The project management consulting team for Maryland’s $2-billion Purple Line has been awarded an added $183.5 million to cover expanded project responsibilities while the state proceeds to select a new design-build contractor to complete the dispute-delayed light rail project through two suburban Washington, D.C., counties.
The contract modification, approved June 16 by Maryland’s three-member Board of Public Works, bolsters the budget for consultants AECOM, RK&K and WSP USA, which have overseen a much scaled-back construction effort since the original Fluor-led design-build group quit the half-finished project last summer in a dispute with the state over responsibility for approximately $800 million in cost overruns.
The state's private consortium partner had said a new design-build team would be selected in June from three teams shortlisted in March, followed by a gradual restoration to full construction activity by year end. No update was provided at the June 16 meeting on whether the selection will be this month later in the summer.
The consulting team was originally contracted by the Maryland Transit Authority in 2010 to provide project management and quality assurance services during the initial stages of the 16-mile light-rail transit project. Design and construction oversight responsibilities were added as the Purple Line evolved into a public-private partnership backed by approximately $900 million in federal funding. Construction began in 2017 with a target completion date of 2022.
MTA’s relationship with Fluor deteriorated as costs and delays mounted, however, resulting in a protracted legal dispute that ultimately led to the contractor’s departure. Last November, Maryland reached a $250-million settlement with Fluor, which also ceded its 15% interest in the P3 development consortium, Purple Line Transit Partners.
In the meantime, the project management team expanded its oversight role on behalf of MTA, managing about 150 contracts with contractors and suppliers to continue utility relocations and rolling-stock fabrication while the consortium evaluates potential design-build partners.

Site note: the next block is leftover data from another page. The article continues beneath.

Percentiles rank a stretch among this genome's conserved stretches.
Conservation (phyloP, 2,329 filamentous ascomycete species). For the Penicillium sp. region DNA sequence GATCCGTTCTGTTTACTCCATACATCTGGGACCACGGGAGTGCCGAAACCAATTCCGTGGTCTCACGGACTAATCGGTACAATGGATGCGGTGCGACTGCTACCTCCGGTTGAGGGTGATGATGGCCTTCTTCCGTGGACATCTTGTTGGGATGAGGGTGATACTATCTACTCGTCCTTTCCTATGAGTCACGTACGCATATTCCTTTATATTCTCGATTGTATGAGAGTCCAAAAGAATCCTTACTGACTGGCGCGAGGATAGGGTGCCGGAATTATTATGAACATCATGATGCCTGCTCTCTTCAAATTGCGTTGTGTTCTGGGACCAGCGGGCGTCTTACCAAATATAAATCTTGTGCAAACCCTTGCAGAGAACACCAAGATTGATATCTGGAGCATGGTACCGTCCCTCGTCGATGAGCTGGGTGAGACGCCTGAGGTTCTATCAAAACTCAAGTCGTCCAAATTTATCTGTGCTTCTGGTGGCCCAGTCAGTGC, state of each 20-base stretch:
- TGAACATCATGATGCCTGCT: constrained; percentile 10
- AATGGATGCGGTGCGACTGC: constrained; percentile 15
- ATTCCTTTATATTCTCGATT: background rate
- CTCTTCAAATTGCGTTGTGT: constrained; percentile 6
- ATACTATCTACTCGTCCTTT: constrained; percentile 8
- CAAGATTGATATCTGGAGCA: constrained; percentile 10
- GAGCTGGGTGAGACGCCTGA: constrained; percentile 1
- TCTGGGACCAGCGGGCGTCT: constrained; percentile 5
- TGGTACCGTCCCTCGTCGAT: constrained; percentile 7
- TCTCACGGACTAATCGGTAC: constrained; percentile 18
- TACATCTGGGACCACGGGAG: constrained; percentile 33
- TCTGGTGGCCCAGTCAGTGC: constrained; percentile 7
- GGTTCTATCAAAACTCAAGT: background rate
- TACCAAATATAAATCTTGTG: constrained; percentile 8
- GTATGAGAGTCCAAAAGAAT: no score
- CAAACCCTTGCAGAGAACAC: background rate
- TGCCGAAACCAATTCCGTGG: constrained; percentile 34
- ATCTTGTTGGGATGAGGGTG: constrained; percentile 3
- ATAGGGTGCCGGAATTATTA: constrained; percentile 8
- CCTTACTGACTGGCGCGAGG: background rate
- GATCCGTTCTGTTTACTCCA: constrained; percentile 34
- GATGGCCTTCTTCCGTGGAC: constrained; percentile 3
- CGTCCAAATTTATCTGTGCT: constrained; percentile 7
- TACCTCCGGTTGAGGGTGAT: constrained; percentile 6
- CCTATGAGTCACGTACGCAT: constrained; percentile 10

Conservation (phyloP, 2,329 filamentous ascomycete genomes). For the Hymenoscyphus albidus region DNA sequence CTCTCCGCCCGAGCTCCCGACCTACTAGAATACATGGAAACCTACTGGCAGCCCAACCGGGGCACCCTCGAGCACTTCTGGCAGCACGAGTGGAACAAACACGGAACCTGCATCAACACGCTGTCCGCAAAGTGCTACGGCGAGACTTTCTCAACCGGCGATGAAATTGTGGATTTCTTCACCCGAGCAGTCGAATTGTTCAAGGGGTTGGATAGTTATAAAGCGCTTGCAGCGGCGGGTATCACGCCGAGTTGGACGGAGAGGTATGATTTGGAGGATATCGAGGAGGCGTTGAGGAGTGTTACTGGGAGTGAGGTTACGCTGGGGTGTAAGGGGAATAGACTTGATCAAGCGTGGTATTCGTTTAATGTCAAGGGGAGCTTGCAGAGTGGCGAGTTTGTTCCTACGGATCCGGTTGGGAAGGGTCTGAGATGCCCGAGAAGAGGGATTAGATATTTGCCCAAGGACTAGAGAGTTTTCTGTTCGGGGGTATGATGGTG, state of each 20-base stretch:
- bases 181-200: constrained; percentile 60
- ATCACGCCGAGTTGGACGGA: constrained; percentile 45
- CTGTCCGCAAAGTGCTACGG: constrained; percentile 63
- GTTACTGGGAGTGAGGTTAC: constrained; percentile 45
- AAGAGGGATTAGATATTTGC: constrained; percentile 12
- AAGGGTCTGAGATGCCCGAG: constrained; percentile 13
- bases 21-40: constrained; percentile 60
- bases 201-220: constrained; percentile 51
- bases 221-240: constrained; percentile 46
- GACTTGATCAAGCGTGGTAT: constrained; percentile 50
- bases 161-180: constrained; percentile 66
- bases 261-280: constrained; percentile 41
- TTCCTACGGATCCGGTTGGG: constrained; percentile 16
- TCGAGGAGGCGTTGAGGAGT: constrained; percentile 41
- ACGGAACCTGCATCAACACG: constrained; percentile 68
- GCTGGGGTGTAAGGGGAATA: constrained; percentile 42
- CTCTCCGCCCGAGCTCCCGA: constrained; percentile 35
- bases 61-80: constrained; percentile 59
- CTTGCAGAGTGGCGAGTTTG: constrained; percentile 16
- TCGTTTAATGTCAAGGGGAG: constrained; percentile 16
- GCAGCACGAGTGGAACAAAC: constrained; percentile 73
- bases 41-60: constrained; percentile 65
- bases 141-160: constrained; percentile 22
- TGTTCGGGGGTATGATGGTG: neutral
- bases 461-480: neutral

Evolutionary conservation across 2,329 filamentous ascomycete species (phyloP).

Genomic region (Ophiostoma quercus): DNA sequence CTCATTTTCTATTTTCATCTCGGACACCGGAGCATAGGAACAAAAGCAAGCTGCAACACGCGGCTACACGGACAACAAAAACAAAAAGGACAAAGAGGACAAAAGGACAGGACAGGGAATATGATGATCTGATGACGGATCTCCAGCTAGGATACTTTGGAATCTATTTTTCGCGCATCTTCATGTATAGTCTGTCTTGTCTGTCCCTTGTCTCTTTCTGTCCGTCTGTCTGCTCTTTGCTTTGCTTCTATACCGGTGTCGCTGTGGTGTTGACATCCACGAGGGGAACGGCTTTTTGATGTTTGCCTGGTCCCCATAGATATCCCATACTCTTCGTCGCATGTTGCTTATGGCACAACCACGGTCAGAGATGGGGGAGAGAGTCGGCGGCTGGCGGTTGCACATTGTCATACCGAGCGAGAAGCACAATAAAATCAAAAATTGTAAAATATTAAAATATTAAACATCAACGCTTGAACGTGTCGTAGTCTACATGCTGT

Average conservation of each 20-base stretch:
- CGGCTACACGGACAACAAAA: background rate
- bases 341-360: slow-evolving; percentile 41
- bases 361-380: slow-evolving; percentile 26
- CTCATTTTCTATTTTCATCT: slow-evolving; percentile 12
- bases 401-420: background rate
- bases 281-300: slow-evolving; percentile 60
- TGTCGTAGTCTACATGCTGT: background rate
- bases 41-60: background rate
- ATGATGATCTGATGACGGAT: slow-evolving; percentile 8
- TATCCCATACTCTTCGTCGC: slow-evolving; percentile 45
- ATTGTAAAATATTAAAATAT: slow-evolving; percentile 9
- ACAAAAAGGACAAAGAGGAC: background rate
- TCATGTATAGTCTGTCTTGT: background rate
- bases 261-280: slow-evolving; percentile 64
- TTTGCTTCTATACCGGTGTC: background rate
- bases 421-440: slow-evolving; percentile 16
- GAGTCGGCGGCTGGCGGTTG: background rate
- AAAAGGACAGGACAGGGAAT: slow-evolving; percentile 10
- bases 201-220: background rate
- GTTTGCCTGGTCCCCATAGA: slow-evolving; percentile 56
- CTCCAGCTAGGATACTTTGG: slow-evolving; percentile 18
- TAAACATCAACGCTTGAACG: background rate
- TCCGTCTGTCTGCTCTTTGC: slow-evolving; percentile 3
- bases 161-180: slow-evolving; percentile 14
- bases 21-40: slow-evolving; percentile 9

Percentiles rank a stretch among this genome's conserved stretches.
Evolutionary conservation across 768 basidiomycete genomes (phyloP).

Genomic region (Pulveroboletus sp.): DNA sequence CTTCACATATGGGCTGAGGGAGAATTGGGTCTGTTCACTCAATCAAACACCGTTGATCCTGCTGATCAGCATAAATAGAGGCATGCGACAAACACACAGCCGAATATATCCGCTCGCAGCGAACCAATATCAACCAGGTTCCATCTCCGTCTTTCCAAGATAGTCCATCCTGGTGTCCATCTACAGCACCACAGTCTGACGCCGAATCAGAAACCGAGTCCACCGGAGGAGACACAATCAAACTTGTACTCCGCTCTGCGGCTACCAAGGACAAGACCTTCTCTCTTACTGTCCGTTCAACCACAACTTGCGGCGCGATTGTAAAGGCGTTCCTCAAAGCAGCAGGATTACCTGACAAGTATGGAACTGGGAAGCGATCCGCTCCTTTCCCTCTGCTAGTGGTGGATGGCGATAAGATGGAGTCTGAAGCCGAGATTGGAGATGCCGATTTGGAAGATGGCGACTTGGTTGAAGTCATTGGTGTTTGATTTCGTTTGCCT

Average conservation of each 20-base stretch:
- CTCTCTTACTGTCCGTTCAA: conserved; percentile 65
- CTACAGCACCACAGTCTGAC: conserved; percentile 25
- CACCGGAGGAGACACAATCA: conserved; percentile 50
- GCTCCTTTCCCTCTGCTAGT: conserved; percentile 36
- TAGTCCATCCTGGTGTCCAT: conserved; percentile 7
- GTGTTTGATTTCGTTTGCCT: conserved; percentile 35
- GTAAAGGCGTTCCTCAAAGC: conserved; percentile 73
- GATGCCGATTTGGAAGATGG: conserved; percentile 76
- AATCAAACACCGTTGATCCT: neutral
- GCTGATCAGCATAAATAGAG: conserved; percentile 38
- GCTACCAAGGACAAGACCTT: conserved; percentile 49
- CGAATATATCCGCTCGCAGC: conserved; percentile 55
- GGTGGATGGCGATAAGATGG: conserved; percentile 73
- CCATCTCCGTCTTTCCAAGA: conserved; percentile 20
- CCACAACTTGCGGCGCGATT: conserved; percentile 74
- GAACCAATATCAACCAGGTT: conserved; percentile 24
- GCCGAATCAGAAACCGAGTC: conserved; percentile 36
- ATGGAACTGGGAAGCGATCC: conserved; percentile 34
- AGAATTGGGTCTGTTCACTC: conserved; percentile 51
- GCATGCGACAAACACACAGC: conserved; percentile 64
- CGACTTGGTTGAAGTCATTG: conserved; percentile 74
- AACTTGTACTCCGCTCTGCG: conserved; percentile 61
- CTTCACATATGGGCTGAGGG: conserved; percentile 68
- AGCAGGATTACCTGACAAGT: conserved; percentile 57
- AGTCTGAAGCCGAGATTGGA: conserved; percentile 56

MTA’s request for added project management funding noted that the extra responsibilities had roughly doubled the team’s staff requirements, draining its existing budget allocation faster than expected. State Transportation secretary Gregory Slater also told the board that the additional funding covers work that ordinarily would have been performed by the design-build team, and will be separate from the new design-build cost.
While the project management team’s contract has been extended to June 30, 2027, a revised construction schedule for the Purple Line will not be announced until the new contractor is in place.
MTA has previously expressed hope that measures such as accelerated construction techniques will mitigate any further delays.
MTA also released images of Purple Line rail cars, with about 130 now being fabricated in Spain and assembled in Elmira, N.Y. A state project director, Vernon Hartsock, said the cars, at 140 ft, are “about the longest light rail vehicle” in North America.